Source: The Guardian Unlimited
Justin McGuirk’s fascinating study shows that Latin American cities have much to teach the world’s architects
The Venice Architecture Biennale is usually a grand gathering of the biggest names in architecture, where they can display their brilliance to their peers. In the 2012 edition, however, the Golden Lion awarded to the best exhibit went to something whose fascination was not primarily to do with the input of professional architects. This was the Torre David, in Caracas, a 1990s office tower left unfinished when funds ran out. What makes it remarkable is the fact that it has now been colonised by squatters, making it into a vertical barrio, a self-regulating community of the poor, within a frame designed for corporate profit.
In territories once intended for photocopiers, computer terminals, desks and meeting rooms, there are homes, streets, shops and churches. Patches of mirror-glass cladding contrast with the ubiquitous orange bricks and concrete blocks of self-built Latin American houses, with a petrified ooze of sloppy mortar from the joints. There are no lifts, meaning that some residents have to walk up and down 28 storeys by stair, and that the upper levels of the 47-storey tower are unoccupied. Balustrades are often absent or imperfect, such that fatal falls are a hazard of living there, a risk the residents run in order that they can have a home, and one in the centre of the city.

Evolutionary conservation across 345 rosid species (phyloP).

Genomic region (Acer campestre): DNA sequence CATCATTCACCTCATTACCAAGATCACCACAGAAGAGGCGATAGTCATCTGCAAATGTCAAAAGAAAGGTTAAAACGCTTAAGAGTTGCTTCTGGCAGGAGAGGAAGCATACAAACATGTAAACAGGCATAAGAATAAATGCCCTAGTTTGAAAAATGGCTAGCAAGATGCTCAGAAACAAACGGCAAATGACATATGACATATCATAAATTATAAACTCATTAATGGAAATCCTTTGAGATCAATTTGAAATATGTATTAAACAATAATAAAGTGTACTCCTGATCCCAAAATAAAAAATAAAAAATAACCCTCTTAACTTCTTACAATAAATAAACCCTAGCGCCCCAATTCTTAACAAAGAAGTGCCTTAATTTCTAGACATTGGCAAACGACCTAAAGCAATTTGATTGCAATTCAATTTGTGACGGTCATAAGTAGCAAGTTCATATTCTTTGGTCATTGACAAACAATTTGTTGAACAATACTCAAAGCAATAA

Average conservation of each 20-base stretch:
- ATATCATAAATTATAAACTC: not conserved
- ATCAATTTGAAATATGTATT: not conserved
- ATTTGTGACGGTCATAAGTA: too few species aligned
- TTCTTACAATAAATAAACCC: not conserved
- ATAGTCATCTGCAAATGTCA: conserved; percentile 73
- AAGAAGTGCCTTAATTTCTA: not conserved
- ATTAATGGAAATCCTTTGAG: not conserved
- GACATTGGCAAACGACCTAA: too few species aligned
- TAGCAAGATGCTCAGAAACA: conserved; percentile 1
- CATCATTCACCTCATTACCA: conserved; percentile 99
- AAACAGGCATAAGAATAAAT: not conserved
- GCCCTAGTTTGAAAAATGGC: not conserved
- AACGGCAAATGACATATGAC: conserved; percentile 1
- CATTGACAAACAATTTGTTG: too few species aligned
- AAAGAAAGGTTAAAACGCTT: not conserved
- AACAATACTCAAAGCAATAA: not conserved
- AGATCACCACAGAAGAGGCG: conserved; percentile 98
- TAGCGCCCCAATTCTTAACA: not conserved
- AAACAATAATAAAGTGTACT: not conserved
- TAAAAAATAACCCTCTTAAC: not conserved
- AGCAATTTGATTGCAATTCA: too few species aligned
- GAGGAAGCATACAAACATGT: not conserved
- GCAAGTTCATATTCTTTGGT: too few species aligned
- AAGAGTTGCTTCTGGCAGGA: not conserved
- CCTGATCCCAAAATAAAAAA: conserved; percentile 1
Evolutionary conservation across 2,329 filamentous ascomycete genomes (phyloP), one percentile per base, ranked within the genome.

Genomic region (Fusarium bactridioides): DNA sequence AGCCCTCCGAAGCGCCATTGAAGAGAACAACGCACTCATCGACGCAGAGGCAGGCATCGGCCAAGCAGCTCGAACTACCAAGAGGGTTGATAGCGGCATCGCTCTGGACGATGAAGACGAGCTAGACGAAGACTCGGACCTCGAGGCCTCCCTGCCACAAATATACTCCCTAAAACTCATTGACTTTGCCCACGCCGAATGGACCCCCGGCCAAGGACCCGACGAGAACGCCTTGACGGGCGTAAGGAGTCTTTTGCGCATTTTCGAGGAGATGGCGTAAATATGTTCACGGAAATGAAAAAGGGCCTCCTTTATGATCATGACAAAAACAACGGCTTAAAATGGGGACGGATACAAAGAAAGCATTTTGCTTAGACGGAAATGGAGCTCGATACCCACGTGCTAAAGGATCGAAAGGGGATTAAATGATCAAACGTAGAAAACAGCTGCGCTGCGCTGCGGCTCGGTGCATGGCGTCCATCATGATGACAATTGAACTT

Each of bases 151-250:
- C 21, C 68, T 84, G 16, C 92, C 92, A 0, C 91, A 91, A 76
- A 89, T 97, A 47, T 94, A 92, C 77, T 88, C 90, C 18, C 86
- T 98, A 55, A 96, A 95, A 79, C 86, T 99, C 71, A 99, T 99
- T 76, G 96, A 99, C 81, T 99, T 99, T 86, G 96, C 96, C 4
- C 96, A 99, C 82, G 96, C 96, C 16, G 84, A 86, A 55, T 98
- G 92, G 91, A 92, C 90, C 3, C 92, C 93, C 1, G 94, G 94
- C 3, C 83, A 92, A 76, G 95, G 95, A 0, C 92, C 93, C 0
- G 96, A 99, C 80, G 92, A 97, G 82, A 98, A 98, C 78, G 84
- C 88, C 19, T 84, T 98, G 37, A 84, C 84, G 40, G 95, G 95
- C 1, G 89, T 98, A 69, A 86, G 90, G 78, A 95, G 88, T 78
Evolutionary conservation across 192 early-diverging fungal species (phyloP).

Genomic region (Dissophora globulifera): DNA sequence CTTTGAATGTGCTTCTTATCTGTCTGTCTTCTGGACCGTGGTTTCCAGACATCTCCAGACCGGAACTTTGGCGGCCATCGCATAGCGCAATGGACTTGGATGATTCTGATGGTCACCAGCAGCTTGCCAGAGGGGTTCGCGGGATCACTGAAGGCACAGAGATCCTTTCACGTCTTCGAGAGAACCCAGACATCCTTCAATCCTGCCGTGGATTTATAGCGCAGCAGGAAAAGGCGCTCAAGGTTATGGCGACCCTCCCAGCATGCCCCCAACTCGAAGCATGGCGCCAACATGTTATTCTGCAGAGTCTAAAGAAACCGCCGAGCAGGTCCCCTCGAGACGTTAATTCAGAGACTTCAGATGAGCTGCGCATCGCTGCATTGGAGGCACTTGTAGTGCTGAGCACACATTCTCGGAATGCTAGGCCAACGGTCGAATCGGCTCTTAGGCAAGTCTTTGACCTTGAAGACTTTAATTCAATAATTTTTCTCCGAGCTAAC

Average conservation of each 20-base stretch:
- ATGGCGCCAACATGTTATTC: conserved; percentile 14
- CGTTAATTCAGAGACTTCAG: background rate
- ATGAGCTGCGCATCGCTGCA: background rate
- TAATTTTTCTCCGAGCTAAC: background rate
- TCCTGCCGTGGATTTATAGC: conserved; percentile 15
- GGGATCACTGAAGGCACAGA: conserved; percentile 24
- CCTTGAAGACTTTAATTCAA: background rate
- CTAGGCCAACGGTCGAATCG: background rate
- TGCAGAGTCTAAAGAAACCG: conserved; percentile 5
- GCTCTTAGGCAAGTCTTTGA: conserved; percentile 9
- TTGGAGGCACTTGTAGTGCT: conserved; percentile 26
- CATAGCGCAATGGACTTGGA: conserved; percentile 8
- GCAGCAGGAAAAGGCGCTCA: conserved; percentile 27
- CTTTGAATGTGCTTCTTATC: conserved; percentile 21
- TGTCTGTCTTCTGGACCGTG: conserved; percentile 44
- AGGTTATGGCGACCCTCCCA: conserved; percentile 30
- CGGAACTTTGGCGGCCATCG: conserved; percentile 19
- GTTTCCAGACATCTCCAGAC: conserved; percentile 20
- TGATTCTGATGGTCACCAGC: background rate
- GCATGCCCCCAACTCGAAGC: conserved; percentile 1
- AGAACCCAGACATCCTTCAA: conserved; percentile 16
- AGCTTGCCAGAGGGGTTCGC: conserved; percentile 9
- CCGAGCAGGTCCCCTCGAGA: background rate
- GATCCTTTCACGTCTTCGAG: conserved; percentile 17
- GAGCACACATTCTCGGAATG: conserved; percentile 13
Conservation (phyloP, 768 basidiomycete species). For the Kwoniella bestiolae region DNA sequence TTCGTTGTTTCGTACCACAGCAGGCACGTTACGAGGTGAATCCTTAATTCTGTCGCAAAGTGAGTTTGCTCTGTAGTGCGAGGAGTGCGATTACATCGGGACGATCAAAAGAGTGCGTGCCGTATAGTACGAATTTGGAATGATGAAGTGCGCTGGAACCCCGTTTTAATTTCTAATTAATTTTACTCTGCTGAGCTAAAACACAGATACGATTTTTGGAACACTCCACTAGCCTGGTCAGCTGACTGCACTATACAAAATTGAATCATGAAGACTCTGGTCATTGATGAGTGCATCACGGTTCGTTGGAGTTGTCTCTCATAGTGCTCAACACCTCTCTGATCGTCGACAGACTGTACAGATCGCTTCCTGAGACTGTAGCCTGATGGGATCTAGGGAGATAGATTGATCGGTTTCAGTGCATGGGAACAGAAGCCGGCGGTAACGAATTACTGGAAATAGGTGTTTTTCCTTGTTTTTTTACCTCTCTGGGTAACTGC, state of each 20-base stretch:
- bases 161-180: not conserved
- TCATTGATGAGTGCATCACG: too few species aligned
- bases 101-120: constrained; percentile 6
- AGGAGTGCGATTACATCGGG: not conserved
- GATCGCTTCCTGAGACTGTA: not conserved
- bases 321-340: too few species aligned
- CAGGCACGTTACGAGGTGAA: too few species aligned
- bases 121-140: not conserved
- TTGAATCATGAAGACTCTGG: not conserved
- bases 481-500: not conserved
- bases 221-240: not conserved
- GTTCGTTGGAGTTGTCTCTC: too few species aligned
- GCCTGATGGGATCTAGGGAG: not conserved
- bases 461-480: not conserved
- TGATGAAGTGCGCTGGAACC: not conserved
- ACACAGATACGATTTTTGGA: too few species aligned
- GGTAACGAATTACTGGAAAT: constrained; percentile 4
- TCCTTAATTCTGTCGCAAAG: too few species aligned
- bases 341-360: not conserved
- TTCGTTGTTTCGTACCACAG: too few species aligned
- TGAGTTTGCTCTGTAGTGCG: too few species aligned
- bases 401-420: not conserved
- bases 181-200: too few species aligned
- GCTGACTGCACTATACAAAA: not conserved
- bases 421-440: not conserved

The Torre David has become an icon of something – an awareness that something extraordinary is going on in Latin American cities. Once international architectural interest in the continent focused on the slick modernist trophies of Oscar Niemeyer. Now the outside world looks at its informal, unofficial and amateur constructions. If the favelas of Rio, once seen as impossible-to-enter warzones, have now become tourist attractions, architects and planners study them for the lessons they can offer for the building of cities.
All of which makes Radical Cities timely. Its author, Justin McGuirk, was one of those responsible for displaying the Torre David in Venice, much to the horror of better-off caraqueños, who saw it as a celebration of their city’s disreputable side. In the book he tours some of the successes and failures of Latin American urbanism, from Argentina and Chile to Mexico‘s border with the United States.
He meets Milagro Sala, the woman who has created low-income communities in northern Argentina, with swimming pools and theme parks, which McGuirk calls “radical, socialist, Disney activism”. He interviews the mathematician and philosopher Antanas Mockus who as mayor of Bogotá replaced ineffectual traffic police with mime artists, in the (correct) belief that the latter would make drivers pay more attention. Rather than the hardware of grand engineering projects, Mockus aimed to change the “software” of his city through influencing the behaviour of its citizens. The rates of both murders and traffic deaths fell dramatically.